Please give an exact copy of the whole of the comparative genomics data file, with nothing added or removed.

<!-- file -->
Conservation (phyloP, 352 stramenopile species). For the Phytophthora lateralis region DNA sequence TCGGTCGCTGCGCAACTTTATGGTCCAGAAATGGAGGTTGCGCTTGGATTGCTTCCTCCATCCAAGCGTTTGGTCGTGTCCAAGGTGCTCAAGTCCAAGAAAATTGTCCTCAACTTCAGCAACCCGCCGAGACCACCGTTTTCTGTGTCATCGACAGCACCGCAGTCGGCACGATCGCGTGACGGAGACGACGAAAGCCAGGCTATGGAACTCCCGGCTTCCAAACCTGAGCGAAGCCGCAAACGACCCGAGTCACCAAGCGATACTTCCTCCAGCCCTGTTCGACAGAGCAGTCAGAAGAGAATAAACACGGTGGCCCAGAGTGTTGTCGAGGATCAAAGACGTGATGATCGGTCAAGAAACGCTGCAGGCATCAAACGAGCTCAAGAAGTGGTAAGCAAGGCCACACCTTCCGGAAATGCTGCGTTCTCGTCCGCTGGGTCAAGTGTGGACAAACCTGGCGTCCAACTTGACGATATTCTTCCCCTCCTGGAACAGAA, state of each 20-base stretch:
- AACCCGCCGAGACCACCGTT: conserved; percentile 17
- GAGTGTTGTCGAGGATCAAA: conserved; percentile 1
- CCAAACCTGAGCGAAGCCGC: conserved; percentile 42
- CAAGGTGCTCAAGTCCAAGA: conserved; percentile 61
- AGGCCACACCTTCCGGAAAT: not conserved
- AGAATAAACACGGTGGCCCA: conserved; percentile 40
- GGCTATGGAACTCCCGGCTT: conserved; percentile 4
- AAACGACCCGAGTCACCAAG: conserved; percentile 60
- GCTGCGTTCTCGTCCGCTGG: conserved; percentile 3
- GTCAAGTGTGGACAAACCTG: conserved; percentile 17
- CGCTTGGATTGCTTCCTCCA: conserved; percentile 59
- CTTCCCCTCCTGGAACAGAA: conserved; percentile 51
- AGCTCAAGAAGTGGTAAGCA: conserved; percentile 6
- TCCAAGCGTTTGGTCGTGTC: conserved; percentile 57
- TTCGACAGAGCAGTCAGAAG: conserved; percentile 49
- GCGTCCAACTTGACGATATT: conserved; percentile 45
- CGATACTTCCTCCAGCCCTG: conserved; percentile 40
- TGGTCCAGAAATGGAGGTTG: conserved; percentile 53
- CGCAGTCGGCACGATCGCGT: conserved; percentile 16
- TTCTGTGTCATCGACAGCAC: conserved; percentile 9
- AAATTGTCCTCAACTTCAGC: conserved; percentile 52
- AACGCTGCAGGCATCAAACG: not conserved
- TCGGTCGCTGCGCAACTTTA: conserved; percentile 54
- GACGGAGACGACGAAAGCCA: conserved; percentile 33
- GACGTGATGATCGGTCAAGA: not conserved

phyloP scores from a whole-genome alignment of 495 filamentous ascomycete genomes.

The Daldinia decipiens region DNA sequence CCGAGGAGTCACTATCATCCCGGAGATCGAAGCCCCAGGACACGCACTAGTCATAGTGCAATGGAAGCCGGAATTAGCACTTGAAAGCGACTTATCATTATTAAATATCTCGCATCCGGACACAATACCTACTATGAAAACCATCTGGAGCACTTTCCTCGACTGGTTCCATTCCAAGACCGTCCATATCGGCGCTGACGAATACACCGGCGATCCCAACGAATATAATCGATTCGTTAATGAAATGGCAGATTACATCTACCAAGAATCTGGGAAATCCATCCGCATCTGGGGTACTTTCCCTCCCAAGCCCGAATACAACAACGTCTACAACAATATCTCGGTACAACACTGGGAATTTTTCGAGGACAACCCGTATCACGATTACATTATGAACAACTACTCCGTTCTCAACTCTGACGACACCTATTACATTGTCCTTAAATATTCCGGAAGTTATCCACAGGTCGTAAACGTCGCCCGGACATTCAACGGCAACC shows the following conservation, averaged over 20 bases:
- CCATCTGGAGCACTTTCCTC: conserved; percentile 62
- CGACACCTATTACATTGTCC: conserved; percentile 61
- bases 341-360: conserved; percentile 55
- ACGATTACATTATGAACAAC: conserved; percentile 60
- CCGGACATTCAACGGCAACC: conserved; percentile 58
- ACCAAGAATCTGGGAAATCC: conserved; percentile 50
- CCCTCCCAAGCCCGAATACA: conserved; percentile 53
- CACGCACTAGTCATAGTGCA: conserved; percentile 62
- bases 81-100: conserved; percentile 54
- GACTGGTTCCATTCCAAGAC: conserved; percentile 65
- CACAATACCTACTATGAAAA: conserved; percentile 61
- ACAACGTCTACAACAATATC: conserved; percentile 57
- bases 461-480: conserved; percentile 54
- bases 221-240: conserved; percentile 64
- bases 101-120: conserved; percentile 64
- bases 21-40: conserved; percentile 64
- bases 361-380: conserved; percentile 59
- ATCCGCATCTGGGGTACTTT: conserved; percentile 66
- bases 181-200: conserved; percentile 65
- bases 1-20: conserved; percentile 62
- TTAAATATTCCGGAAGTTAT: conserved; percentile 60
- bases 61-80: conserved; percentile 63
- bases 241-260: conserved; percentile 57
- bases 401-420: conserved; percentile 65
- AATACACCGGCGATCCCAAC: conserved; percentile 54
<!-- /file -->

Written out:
Conservation (phyloP, 352 stramenopile species). For the Phytophthora lateralis region DNA sequence TCGGTCGCTGCGCAACTTTATGGTCCAGAAATGGAGGTTGCGCTTGGATTGCTTCCTCCATCCAAGCGTTTGGTCGTGTCCAAGGTGCTCAAGTCCAAGAAAATTGTCCTCAACTTCAGCAACCCGCCGAGACCACCGTTTTCTGTGTCATCGACAGCACCGCAGTCGGCACGATCGCGTGACGGAGACGACGAAAGCCAGGCTATGGAACTCCCGGCTTCCAAACCTGAGCGAAGCCGCAAACGACCCGAGTCACCAAGCGATACTTCCTCCAGCCCTGTTCGACAGAGCAGTCAGAAGAGAATAAACACGGTGGCCCAGAGTGTTGTCGAGGATCAAAGACGTGATGATCGGTCAAGAAACGCTGCAGGCATCAAACGAGCTCAAGAAGTGGTAAGCAAGGCCACACCTTCCGGAAATGCTGCGTTCTCGTCCGCTGGGTCAAGTGTGGACAAACCTGGCGTCCAACTTGACGATATTCTTCCCCTCCTGGAACAGAA, state of each 20-base stretch:
- AACCCGCCGAGACCACCGTT: conserved; percentile 17
- GAGTGTTGTCGAGGATCAAA: conserved; percentile 1
- CCAAACCTGAGCGAAGCCGC: conserved; percentile 42
- CAAGGTGCTCAAGTCCAAGA: conserved; percentile 61
- AGGCCACACCTTCCGGAAAT: not conserved
- AGAATAAACACGGTGGCCCA: conserved; percentile 40
- GGCTATGGAACTCCCGGCTT: conserved; percentile 4
- AAACGACCCGAGTCACCAAG: conserved; percentile 60
- GCTGCGTTCTCGTCCGCTGG: conserved; percentile 3
- GTCAAGTGTGGACAAACCTG: conserved; percentile 17
- CGCTTGGATTGCTTCCTCCA: conserved; percentile 59
- CTTCCCCTCCTGGAACAGAA: conserved; percentile 51
- AGCTCAAGAAGTGGTAAGCA: conserved; percentile 6
- TCCAAGCGTTTGGTCGTGTC: conserved; percentile 57
- TTCGACAGAGCAGTCAGAAG: conserved; percentile 49
- GCGTCCAACTTGACGATATT: conserved; percentile 45
- CGATACTTCCTCCAGCCCTG: conserved; percentile 40
- TGGTCCAGAAATGGAGGTTG: conserved; percentile 53
- CGCAGTCGGCACGATCGCGT: conserved; percentile 16
- TTCTGTGTCATCGACAGCAC: conserved; percentile 9
- AAATTGTCCTCAACTTCAGC: conserved; percentile 52
- AACGCTGCAGGCATCAAACG: not conserved
- TCGGTCGCTGCGCAACTTTA: conserved; percentile 54
- GACGGAGACGACGAAAGCCA: conserved; percentile 33
- GACGTGATGATCGGTCAAGA: not conserved

phyloP scores from a whole-genome alignment of 495 filamentous ascomycete genomes.

The Daldinia decipiens region DNA sequence CCGAGGAGTCACTATCATCCCGGAGATCGAAGCCCCAGGACACGCACTAGTCATAGTGCAATGGAAGCCGGAATTAGCACTTGAAAGCGACTTATCATTATTAAATATCTCGCATCCGGACACAATACCTACTATGAAAACCATCTGGAGCACTTTCCTCGACTGGTTCCATTCCAAGACCGTCCATATCGGCGCTGACGAATACACCGGCGATCCCAACGAATATAATCGATTCGTTAATGAAATGGCAGATTACATCTACCAAGAATCTGGGAAATCCATCCGCATCTGGGGTACTTTCCCTCCCAAGCCCGAATACAACAACGTCTACAACAATATCTCGGTACAACACTGGGAATTTTTCGAGGACAACCCGTATCACGATTACATTATGAACAACTACTCCGTTCTCAACTCTGACGACACCTATTACATTGTCCTTAAATATTCCGGAAGTTATCCACAGGTCGTAAACGTCGCCCGGACATTCAACGGCAACC shows the following conservation, averaged over 20 bases:
- CCATCTGGAGCACTTTCCTC: conserved; percentile 62
- CGACACCTATTACATTGTCC: conserved; percentile 61
- bases 341-360: conserved; percentile 55
- ACGATTACATTATGAACAAC: conserved; percentile 60
- CCGGACATTCAACGGCAACC: conserved; percentile 58
- ACCAAGAATCTGGGAAATCC: conserved; percentile 50
- CCCTCCCAAGCCCGAATACA: conserved; percentile 53
- CACGCACTAGTCATAGTGCA: conserved; percentile 62
- bases 81-100: conserved; percentile 54
- GACTGGTTCCATTCCAAGAC: conserved; percentile 65
- CACAATACCTACTATGAAAA: conserved; percentile 61
- ACAACGTCTACAACAATATC: conserved; percentile 57
- bases 461-480: conserved; percentile 54
- bases 221-240: conserved; percentile 64
- bases 101-120: conserved; percentile 64
- bases 21-40: conserved; percentile 64
- bases 361-380: conserved; percentile 59
- ATCCGCATCTGGGGTACTTT: conserved; percentile 66
- bases 181-200: conserved; percentile 65
- bases 1-20: conserved; percentile 62
- TTAAATATTCCGGAAGTTAT: conserved; percentile 60
- bases 61-80: conserved; percentile 63
- bases 241-260: conserved; percentile 57
- bases 401-420: conserved; percentile 65
- AATACACCGGCGATCCCAAC: conserved; percentile 54